This is not good news for Manasseh and Judah, judgment is being announced here by God because of Manasseh’s sinful actions. God is going to bring such a disaster to Jerusalem and Judah that everyone who hears of it will ‘tingle’. The tingle will be like a sharp discordant note that pains one’s ears, tingling ears are a sign that an especially severe judgment was coming, 1 Samuel 3:11 / Jeremiah 19:3.

God is going to stretch out over Jerusalem ‘the measuring line’, in other words, when measured with God’s standard, that is His Word, Jerusalem, just like Samaria and the house of Ahab will be seen to be crooked.

God is going to forsake the remnant, that is the Southern Kingdom of Judah because they didn’t repent, Luke 13:3, and because Manasseh had shed so much blood during his reign.

This probably isn’t just referring to the blood he shed when he sacrificed his sons, 2 Kings 21:6 / 2 Chronicles 33:6, it’s also probably referring to all the prophets that God sent to Judah at this time, who were killed by him, 2 Kings 21:10 / Hebrews 11:32.

According to Jewish legend, it was during this time that the prophet Isaiah was executed by Manasseh by being sawn in two, Hebrews 11:37.

It appears when Manasseh was in prison he didn’t really repent of everything he did, 2 Chronicles 3:11-13 / 2 Chronicles 33:18-20. He tried to correct the sin of his early reign, but it was too late, he had already led the people too far away from God.

Only Manasseh and Amon are recorded to have been buried in the garden of Uzza, 2 Kings 21:18, and because of their awful sins, we can safely know that this place was a disgraceful location, it wasn’t a place where faithful royals were buried.

Amon King Of Judah

‘Amon was twenty-two years old when he became king, and he reigned in Jerusalem two years. His mother’s name was Meshullemeth daughter of Haruz; she was from Jotbah. He did evil in the eyes of the LORD, as his father Manasseh had done. He followed completely the ways of his father, worshiping the idols his father had worshiped, and bowing down to them. He forsook the LORD, the God of his ancestors, and did not walk in obedience to him. Amon’s officials conspired against him and assassinated the king in his palace. Then the people of the land killed all who had plotted against King Amon, and they made Josiah his son king in his place. As for the other events of Amon’s reign, and what he did, are they not written in the book of the annals of the kings of Judah? He was buried in his tomb in the garden of Uzza. And Josiah his son succeeded him as king.’ 2 Kings 21:19-26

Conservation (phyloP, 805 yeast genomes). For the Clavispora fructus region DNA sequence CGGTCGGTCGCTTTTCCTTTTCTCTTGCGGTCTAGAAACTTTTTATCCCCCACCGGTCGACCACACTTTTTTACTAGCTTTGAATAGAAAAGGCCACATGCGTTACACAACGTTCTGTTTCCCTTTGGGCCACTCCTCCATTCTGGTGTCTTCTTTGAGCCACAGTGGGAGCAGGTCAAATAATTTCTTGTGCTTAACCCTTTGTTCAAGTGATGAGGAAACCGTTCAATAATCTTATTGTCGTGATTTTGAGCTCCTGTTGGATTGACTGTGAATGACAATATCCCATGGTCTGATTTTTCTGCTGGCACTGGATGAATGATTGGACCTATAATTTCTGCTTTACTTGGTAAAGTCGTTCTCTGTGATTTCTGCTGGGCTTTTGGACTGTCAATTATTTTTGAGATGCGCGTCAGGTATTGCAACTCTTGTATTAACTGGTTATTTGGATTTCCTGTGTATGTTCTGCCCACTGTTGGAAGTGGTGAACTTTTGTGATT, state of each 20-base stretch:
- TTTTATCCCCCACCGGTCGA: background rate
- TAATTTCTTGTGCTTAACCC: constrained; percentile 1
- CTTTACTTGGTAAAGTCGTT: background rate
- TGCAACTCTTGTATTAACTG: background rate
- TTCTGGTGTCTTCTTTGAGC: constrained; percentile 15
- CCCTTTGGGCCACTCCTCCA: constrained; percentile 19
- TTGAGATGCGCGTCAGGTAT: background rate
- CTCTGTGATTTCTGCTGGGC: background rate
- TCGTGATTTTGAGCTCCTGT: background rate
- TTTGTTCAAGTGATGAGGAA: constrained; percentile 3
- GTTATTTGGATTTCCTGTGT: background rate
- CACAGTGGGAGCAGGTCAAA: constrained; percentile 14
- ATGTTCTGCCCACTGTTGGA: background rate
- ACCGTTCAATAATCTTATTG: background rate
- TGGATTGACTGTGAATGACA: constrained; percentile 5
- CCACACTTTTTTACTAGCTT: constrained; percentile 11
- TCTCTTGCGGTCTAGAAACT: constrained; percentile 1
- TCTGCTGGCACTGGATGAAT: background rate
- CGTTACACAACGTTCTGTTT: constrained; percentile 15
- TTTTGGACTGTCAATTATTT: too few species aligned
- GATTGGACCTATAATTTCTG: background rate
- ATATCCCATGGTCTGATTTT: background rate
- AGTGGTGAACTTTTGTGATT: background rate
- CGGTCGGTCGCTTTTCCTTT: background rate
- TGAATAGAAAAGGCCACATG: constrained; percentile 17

It’s important to note that Manasseh’s son was named Amon, this is the name of the Egyptian god, who was the god of the wind and certain powers of generation, Nahum 3:8. Amon was twenty-two years old when he became king of Judah and he reigned for two years, 642 to 640 B.C.

Amon was certainly following in the footsteps of his father Manasseh and it appears there was some kind of conspiracy among Amon’s officials which led to him being assassinated.

The murderers put Josiah on the throne as king, however since Josiah was only eight years old, it appears that some of Amon’s officials, or priests of the temple, were irritated with the apostasy that was led by Manasseh and Amon, 2 Chronicles 33:21-25. In other words, they wanted a change, they wanted someone who was young enough they could train to be king.

Go To 2 Kings 22